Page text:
Ubisoft: Straighter. Whiter. Duder.

rasputin0009

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Feb 12, 2013
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If Ubisoft was a startup company, I'd believe that it would take significantly more resources to add a second gender. But they're not. They have 5 or more studios working on each game and years upon years of assets waiting to be utilized. They've made previous playable Assassin's Creed females; use those models/animations as a basis. A bonus idea would be to use the same people who made those assets and have the experience modifying them to work on creating new female models/animations. A couple of days, max. Ubisoft is too big to give these shitty of excuses.
 

Something Amyss

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Dec 3, 2008
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Jasper van Heycop said:
Assassin's Creed Liberation didn't get as much advertising because it wasn't a cross platform release (the HD multiplatform version came later), you can't blame Ubisoft for not advertising something that wouldn't reach half the usual consumers, purely due to not coming out on a platform those consumers own.
Weren't you the one who brought this up? The sales of a game that was not well marketed on a handheld that did poorly in the first place should have more explanatory power than the "girl" factor. The idea that people would drop 200 bucks (since most people didn't have a PSP) for a game that didn't see significant marketing and was treated like an also-ran is inane, yet that's more or less the only way the conclusion that an audience "chomping at the bit" might come into play here.

Arthur Dent had an easier time with city planning.
 

Shamus Young

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Jul 7, 2008
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Zachary Amaranth said:
Weren't you the one who brought this up?
No, I brought up that they made a few games with good female protagonists and the "sausagefest" remark was therefore a bit overdone, the other guy began talking about sales and how these games were supposedly "set up to fail".

I doubt it was Ubisofts decision to only have their game come out on a failed handheld (because that'd be a stupid business decision), it's more likely that Sony tried to gobble up exclusives (in hope of trying to breathe life into the Vita perhaps) like the greedy bastards they are.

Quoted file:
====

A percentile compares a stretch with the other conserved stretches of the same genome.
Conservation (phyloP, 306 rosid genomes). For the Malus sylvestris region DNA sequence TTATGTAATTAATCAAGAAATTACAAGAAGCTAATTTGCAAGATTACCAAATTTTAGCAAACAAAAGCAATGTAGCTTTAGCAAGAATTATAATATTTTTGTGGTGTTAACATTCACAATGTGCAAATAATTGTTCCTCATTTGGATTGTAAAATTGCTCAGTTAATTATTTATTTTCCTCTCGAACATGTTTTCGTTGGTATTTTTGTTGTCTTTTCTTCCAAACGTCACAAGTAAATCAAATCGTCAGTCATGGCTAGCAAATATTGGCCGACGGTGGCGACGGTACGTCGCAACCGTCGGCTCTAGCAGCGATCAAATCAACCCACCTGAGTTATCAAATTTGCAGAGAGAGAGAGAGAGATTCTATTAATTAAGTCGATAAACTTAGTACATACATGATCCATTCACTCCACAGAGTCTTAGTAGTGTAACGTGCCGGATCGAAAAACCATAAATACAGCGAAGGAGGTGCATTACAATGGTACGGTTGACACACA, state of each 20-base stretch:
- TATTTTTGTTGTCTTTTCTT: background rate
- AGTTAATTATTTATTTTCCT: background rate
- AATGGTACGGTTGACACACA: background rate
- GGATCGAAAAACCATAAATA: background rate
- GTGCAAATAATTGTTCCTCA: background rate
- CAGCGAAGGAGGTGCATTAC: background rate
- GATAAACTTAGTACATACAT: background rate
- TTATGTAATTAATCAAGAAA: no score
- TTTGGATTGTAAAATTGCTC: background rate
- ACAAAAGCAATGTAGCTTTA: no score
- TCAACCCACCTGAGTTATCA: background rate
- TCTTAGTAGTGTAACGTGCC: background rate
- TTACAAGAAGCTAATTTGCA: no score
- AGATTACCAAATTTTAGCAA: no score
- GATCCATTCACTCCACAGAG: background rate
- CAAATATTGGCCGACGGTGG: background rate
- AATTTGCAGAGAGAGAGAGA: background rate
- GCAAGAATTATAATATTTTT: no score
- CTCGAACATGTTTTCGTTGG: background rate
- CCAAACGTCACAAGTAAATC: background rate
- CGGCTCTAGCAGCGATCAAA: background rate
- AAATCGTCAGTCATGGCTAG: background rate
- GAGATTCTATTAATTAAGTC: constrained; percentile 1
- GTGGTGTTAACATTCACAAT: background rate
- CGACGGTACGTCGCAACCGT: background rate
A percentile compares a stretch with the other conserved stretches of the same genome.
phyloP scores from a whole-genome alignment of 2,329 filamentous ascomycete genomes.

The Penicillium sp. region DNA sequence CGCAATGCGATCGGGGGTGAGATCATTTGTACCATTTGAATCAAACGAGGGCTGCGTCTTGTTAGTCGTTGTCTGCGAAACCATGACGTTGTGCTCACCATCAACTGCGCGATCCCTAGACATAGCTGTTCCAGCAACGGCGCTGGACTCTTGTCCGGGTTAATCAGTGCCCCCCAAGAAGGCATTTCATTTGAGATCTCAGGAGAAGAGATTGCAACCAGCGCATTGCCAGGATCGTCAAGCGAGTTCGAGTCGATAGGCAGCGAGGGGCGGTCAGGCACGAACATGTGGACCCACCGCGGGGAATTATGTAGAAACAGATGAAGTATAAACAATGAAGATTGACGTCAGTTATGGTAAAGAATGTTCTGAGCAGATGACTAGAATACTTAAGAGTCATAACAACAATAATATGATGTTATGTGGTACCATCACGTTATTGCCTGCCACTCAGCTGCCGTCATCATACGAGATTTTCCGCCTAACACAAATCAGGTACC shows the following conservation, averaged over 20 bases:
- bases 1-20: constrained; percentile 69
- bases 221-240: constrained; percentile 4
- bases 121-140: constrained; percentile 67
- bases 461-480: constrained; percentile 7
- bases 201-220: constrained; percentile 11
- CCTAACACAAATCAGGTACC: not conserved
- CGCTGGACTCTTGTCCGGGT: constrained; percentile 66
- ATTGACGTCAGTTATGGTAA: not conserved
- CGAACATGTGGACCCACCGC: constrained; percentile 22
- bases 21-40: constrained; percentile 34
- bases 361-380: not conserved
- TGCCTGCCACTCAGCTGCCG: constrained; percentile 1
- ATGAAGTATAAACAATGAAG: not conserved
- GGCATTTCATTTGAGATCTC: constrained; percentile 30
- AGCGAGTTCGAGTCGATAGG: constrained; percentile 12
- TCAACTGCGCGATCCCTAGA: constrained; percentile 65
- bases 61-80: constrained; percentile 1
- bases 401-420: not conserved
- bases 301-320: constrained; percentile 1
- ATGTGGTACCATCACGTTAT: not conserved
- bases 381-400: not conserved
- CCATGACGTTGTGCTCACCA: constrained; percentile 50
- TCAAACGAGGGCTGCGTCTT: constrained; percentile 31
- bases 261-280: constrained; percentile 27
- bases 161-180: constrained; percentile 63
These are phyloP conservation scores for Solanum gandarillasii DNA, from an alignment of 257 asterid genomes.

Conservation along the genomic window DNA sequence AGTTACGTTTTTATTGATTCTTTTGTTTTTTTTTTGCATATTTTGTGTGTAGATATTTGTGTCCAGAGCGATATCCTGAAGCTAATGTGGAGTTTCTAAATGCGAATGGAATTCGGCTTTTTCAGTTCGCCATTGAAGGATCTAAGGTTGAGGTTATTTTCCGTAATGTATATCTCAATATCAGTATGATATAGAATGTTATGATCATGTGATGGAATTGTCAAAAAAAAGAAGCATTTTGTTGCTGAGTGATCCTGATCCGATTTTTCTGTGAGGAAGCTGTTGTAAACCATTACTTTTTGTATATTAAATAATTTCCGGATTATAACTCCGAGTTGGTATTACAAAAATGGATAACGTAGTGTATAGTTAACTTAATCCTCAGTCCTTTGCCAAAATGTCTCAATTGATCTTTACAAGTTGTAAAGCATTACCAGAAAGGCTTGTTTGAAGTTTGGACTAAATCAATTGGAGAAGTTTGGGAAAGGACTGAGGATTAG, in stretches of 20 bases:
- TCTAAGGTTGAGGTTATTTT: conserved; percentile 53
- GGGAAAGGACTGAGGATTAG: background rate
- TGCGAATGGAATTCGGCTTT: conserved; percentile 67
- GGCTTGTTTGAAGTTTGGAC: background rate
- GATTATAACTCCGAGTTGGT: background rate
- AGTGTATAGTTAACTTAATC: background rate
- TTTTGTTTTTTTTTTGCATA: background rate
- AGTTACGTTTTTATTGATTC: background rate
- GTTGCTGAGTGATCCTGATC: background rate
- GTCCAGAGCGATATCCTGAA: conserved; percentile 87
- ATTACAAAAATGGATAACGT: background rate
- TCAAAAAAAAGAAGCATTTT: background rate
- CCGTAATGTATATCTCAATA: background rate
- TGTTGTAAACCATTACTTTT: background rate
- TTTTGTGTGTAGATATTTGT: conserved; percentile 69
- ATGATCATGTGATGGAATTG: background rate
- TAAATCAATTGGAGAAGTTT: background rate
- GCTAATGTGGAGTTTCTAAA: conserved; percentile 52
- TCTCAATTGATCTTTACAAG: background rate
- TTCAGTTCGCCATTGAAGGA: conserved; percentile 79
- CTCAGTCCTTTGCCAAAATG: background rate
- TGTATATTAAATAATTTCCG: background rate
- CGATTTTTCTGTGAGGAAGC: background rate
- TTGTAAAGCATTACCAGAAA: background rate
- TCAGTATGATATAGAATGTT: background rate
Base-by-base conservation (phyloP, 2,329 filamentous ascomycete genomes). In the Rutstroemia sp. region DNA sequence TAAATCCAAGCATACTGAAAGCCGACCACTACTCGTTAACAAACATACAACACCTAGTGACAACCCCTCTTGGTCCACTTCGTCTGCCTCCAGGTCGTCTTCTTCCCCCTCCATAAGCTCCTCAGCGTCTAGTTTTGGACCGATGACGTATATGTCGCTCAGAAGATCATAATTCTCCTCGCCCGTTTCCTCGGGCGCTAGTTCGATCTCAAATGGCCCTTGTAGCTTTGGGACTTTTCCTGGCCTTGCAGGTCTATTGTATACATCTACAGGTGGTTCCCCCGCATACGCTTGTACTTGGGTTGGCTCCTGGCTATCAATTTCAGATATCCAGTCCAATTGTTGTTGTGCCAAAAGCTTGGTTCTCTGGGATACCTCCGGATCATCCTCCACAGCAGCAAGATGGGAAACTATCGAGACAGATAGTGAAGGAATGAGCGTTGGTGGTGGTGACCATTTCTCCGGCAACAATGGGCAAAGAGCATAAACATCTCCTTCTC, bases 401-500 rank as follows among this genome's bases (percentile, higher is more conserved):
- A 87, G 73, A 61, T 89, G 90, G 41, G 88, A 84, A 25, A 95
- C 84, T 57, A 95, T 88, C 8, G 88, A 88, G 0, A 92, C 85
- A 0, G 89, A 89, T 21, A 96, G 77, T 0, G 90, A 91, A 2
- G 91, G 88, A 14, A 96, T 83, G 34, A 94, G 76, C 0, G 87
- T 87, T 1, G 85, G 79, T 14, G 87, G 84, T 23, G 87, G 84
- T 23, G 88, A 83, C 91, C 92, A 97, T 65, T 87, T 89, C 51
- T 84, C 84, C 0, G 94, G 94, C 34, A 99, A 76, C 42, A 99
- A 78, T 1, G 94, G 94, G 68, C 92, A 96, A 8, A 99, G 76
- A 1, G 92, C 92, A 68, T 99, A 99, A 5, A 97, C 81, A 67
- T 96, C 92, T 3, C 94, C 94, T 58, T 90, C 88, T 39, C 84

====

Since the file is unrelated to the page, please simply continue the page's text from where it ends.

Chris Slime

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May 20, 2013
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It's almost like game devs are a bunch of 30 something white males making games about characters they can personally relate to. The representation "problem" in video games is one that will fix itself as it's new under represented audience matures to adulthood with a interest in games and makes games with stories they can relate to. A white male dominated industry will always produce products that relate to an interest of white males. All these articles and ranting at the industry and Ubisoft is all so much pissing in the wind really.
 

Grim Sterling

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Dec 27, 2013
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Aaron Sylvester said:
I think your rock-climber friend needs to sort out a few problems of her own in that case, if she takes offense to things in media that easily. Taking offense to a decision made by the developer about characters or story? That's like taking offense to The Hobbit for having no Chinese dwarves, or getting offended because the God Of War protagonist wasn't female.

Grim Sterling said:
To that extent, they may be ignoring their female fanbase
So any game that doesn't have playable females is "ignoring their female fanbase"? Interesting.
Well I agree her reaction was a bit extreme, but it was a reaction none the less. People can be 'put off' for their own personal sticking points, and her disappointment with the news about this was enough to sour her appreciation for their work. She is also not a hardcore gamer, with a lot of other hobbies and time consuming things to do, so dropping a game franchise that she doesn't enjoy thoroughly is not a huge loss for her.

I don't think it's the idea of not having a female player is ignoring them so much as almost NEVER having it as an option. What I was saying was in line with some of what was said in Jim's other rants on Ubi where they claim to be listening to their fans, but what actions are taken don't necessarily reflect said listening. Also I said "May be" not "is"; There 'may be' a spaghetti monster in your closet, but there 'is' a coat hanger. Big difference.

Personally I will play their games when and if I have time, but I will not go out of my way to drop full price on them. I am less inclined to go after a game touted as having another bland cardboard protag to play as (especially if the overall plot/story is said to be lacking). But if they add variety and depth then hey, good stuff.
 

Shamus Young

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Jul 7, 2008
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Remeber ye olde days where people taked about a game before release as to wether it looked any good or not? I wanna go back to those kind of days, instead of the current situation where people with little knowledge of animating, voice acting, modeling, etc try to make commentary on said fields of employment. Unless you actually KNOW how much money, time and effort it takes to make a character with 8000+ frames of animation it's a little difficult to deny Ubi's statement.